Contact:

Office of Communications (pr@colby.edu)
207-859-4350

Colby College is pleased to announce the following October events. All are free (except where noted) and open to the public.

Hollis Lecture

Taking Action in the Gulf of Maine
Tuesday, October 2, 7 p.m.
Room 1, Olin Science Center
John Terry, president of the Gulf of Maine Research Institute
Contact: Beth Kopp, 859-5356, Beth.Kopp@colby.edu

Art:21 — Art in the Twenty-first Century

Preview Screening
Wednesday, October 3, 7 p.m. and 8 p.m.
Given Auditorium, Bixler Art and Music Building
The Colby College Museum of Art will offer a sneak preview of the new season of Art:21 — Art in the Twenty-first Century, a series focusing on contemporary art and artists. Preview events for are taking place in all 50 states, in 23 countries and on all seven continents. The series gives audiences a look at the creative processes of 17 distinguished contemporary artists working in the United States today.
Contact: Hannah Williams Blunt, 859-5608, hwblunt@colby.edu

The War on Terrorism and Presidential Power
Thursday, October 4, 4:30 p.m.
Room 122, Diamond Building
Richard Pious ’64, professor of American Studies and Political Science at Barnard College
Contact: Sarah Ward, 859-5300, spward@colby.edu

Interdepartmental Symposium

Damning of the Nu: Evaluating Hydropower on China’s Angry River
Saturday, October 6, 9 a.m. to 3 p.m.
Ostrove Auditorium, Diamond Building
Contact: Sarah Ward, 859-5300, spward@colby.edu

John Cage’s Sonatas and Interludes for Prepared Piano (1948), with Live Video
Saturday, October 6, 7:30 p.m.
Lorimer Chapel
Emily Manzo (prepared piano) and Paul Rowley and David Phillips (live video installation) present a unique collaboration centering around Cage’s masterwork for prepared piano, The Sonatas and Interludes. The New York Times recently noted Manzo’s “exceptional attention to detail.” Rowley and Phillips have received numerous awards, grants, and fellowships for their work together. More information is at <http://www.condensate.net>.
Contact: Vivian Lemieux, 859-5670, vlemieux@colby.edu

Story Time in the Museum
Saturday, October 6, 10 a.m.
Colby College Museum of Art
Student volunteers and museum docents will read art-related stories, play games, and lead discussions in the museum’s galleries. Story Time in the Museum, every Saturday morning, is designed for young children, and no registration is required. Children must be accompanied by an adult.
Contact: Hannah Williams Blunt, 859-5608, hwblunt@colby.edu

Cotter Debate

Sustainable Transportation Policy
Monday, October 8, 7 p.m.
Ostrove Auditorium, Diamond Building
Todd Littman, founder and executive director of the Victoria Transport Policy Institute, and Sam Staley ’84, director of urban and land use policy at the Reason Foundation. Moderated by Professor Joseph Reisert.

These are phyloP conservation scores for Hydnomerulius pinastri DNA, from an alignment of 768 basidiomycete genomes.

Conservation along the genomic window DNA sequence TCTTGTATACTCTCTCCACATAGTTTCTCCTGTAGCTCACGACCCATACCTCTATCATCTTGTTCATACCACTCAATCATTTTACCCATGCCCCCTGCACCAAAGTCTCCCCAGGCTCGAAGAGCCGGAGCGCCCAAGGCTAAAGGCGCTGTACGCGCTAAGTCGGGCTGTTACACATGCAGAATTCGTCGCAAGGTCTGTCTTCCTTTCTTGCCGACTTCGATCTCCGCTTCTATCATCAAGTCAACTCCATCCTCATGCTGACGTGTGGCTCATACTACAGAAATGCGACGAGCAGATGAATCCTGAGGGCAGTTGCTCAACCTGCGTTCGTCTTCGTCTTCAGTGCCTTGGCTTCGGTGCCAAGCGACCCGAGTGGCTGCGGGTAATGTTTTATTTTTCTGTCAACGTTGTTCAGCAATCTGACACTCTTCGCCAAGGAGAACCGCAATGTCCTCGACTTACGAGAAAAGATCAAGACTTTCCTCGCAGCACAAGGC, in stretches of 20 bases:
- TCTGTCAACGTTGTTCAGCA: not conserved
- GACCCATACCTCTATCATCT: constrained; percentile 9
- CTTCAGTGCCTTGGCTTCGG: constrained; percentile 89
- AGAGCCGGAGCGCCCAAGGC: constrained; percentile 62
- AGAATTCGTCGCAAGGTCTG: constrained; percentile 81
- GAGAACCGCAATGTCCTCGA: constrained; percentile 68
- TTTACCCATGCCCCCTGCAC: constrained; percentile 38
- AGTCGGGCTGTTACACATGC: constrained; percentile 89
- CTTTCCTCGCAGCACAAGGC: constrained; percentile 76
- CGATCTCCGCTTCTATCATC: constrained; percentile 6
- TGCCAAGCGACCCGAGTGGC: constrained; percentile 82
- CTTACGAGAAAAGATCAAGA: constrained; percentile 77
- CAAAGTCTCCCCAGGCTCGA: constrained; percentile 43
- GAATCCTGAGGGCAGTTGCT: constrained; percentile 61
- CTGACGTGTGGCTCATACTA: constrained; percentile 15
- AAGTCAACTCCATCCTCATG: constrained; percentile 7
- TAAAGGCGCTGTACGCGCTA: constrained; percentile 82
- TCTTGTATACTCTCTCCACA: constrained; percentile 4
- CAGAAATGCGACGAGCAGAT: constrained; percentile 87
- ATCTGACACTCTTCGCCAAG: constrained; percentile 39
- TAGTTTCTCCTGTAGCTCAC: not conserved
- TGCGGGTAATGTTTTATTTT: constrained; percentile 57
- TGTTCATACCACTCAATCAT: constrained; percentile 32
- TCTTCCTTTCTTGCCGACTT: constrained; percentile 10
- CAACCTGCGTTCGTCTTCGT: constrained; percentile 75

Contact: Sarah Ward, 859-5300, spward@colby.edu


Visiting Writers Reading

Zakes Mda
Tuesday, October 9, 7 p.m.
Robinson Room, Miller Library
South African author of 23 books, including novels and plays, Zakes Mda is a leading contributor to South Africa’s self-understanding of its post-apartheid development. Known for his humor and ability to shock, Mda most recently published the novels The Whale Caller and Cion. He divides his time between South Africa and the United States, working as a professor of creative writing at Ohio University, a beekeeper in the Eastern Cape, a dramaturge at the Market Theatre, Johannesburg, and a director of the Southern African Multimedia AIDS Trust in Sophiatown, Johannesburg.
Contact: Professor Peter Harris, 859-5270, pbharris@colby.edu

On Term Limits in Maine: Thoughts on the Upcoming Referendum
Wednesday, October 10, 4:30 p.m.
Room 122, Diamond Building
Contact: Sarah Ward, 859-5300, spward@colby.edu

Graduate and Professional School Fair
Wednesday, October 10, 3 to 5 p.m.
Page Commons, Cotter Union
Admissions representatives from more than 90 graduate schools will be on hand to distribute literature, answer questions and provide information to individuals considering continuing their education. Institutions from all over the country are scheduled to participate and they vary in size and program specialties. Programs of study represented will include arts and sciences, law, public policy, business, international affairs, medicine and social services. A complete list of participating schools is available at: <http://www.colby.edu/academics_cs/resources/offices/careerservices/gradfairparticipants.cfm>
Contact Penny Spear, 859-4140, paspear@colby.edu

Gerrish Lecture: Stephen Prothero
Monday, October 10, 7 p.m.
Page Commons, Cotter Union
Stephen Prothero is the chair of the department of religion at Boston University and the author of numerous books, most recently Religious Literacy: What Americans Need to Know. He has commented on religion on National Public Radio programs and on CNN, NBC, MSNBC, Fox and PBS. He was also a guest on The Daily Show with Jon Stewart and The Oprah Winfrey Show. A regular contributor to the Wall Street Journal, he has also written for the New York Times Magazine, the New York Times Book Review, Slate, Salon, the Washington Post, and more.
Contact: Ron Morrell 859-4273. remorrel@colby.edu

Chaos, Catastrophe, and National Destiny: Early Jamestown in Global Perspective